You are currently browsing the monthly archive for December 2010.

In a very quiet and very subtle move, Callidus Software  (NASDAQ: CALD) has offered to purchase the assets of ForceLogix for about $3.75 million. This sales applications software company provides sales coaching software to help sales managers realize the full value of their sales representatives. In 2010, Callidus Software entered into an OEM agreement to embed ForceLogix within a new offering called Sales Coaching; it clearly concluded that the opportunity to expose the application to further opportunities in its customer base was too important for ForceLogix to be allowed  to continue to operate independently, and so it used some of its stated cash position of almost $11 million at end of September. This step into a pre-sales and sales management application is a key move toward expanding its sales performance management position. I would guess that Callidus sees some significant revenue growth in 2011 and beyond for its purchase.

The ForceLogix application is one that I have been tracking for many years. It has come a long way; its latest 5.5 release includes a series of great advancements. The core application is known to be quite robust in providing a series of performance and process metrics about a sales rep as well as guidance on places to improve. The advancements that came out in August with the new version include support for sales manager coaching, performance improvement plans and reviews and coaching suggestions. In addition, the application includes an offline version with synchronization to enable coaching and reviews even when not connected to the Internet. Critical advancements in workflow, notifications and tracking make the core application more robust, and its utility is improved with new management views for assessing actuals, competencies and trending. These advancements support what our sales benchmark research found improve efficiency of sales processes is a top benefit of sales performance management that every organization should be investing into and Callidus is one of the key suppliers of it.

It’s important to note as well that ForceLogix had stepped up its development efforts along with focused sales efforts. In fact, its list of customers has grown to include Corning, Lenovo, Motorola and others. Foreshadowing this move, ForceLogix had already been expanding its integration with Callidus with single sign-on and use of underlying information and metrics. Now with Callidus buying the assets, will it offer jobs to all of the employees and keep the same level of investment and growth? Time will tell.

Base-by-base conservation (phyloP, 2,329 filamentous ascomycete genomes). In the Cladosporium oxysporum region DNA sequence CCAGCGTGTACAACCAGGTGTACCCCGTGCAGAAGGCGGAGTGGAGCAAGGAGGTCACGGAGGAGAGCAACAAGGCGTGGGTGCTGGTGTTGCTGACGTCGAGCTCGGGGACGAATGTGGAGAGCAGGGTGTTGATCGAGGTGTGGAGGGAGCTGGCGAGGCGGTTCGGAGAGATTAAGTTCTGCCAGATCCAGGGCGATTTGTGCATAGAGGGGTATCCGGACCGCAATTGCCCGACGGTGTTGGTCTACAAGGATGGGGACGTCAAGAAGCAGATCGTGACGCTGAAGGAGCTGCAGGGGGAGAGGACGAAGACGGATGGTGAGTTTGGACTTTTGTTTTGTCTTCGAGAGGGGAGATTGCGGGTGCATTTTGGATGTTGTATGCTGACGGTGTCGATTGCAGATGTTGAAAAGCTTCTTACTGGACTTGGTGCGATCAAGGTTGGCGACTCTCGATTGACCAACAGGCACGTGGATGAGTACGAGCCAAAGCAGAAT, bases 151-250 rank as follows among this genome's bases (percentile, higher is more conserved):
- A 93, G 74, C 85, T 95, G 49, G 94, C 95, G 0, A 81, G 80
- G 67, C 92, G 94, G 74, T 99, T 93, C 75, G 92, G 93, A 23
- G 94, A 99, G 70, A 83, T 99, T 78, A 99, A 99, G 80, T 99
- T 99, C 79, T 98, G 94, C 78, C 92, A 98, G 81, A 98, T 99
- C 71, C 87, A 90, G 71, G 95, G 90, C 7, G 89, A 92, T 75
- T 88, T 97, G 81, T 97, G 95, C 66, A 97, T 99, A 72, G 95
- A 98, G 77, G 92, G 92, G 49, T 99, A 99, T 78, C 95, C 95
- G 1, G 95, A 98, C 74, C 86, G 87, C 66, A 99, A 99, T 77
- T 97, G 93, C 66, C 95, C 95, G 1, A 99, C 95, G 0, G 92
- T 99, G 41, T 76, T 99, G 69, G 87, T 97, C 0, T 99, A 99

On the Callidus side this is a positive growth opportunity, and one that comes as the company has been reducing its operating footprint and costs. Despite this shrinkage, Callidus is closing new customers both at home and across the globe (which is a growing percentage of its business); among those added are AAA of Michigan, ESPN, Health Net and others. Callidus has been working its way through a very difficult transition from a license-and-maintenance model for its offerings to a recurring software-as-a-service rental approach that now represents 72 percent of its total revenue in its third quarter results. This conversion is no easy task and as it finds further growth in the market will provide an interesting case study of business management and an operating model transformation.

Focusing on profitability and margins is good financial management, especially for a public company, but it alone is not enough if the company isn’t able to market itself effectively against peer competitors – in this case, competitors like Merced Systems and Varicent, which have been increasing their marketing and sales efforts, and Xactly, which appears to have flattened its spend in this area. Most interesting was the pullback of Callidus’s efforts with salesforce.com; at the latter’s 2009 Dreamforce conference it showed the new set of products in which it had invested significantly and which I analyzed.  Since then Dreamforce 2010 has come and gone and Callidus did not even exhibit at the event. Although in my opinion salesforce has not invested significant effort recently in advancements for sales forces (See: “Can Your Sales Force Trust Salesforce.com?“), there remains activity in that area, and all of Callidus’s direct sales compensation competitors were present and this year’s show and actively in dialogue with prospects and Xactly appears to have the front seat as salesforce uses its products and has many partnering activities in motion.

Competitively, Callidus, like others, will face the reentry of Oracle into this space with its Fusion CRM for Sales which I have recently assessed (See: “Sneak Preview and Analysis: Oracle Fusion Applications for CRM and Sales Organizations“), and major releases from Varicent (See: “Sales Compensation Easier To Manage with Varicent 7“) and Merced (which already has a Coaching Plus application that it highlighted at its recent conference. This will make it even more important for Callidus to effectively market its advancements and value if it is to compete in this highly competitive environment. It has appeared in 2010 that it has removed itself from most common marketing activities to slash its operating expenses. For Callidus the question is whether SAP will come back and embrace Callidus as a partner or as an acquisition or will IBM decide to expand its existing sales analytics solution.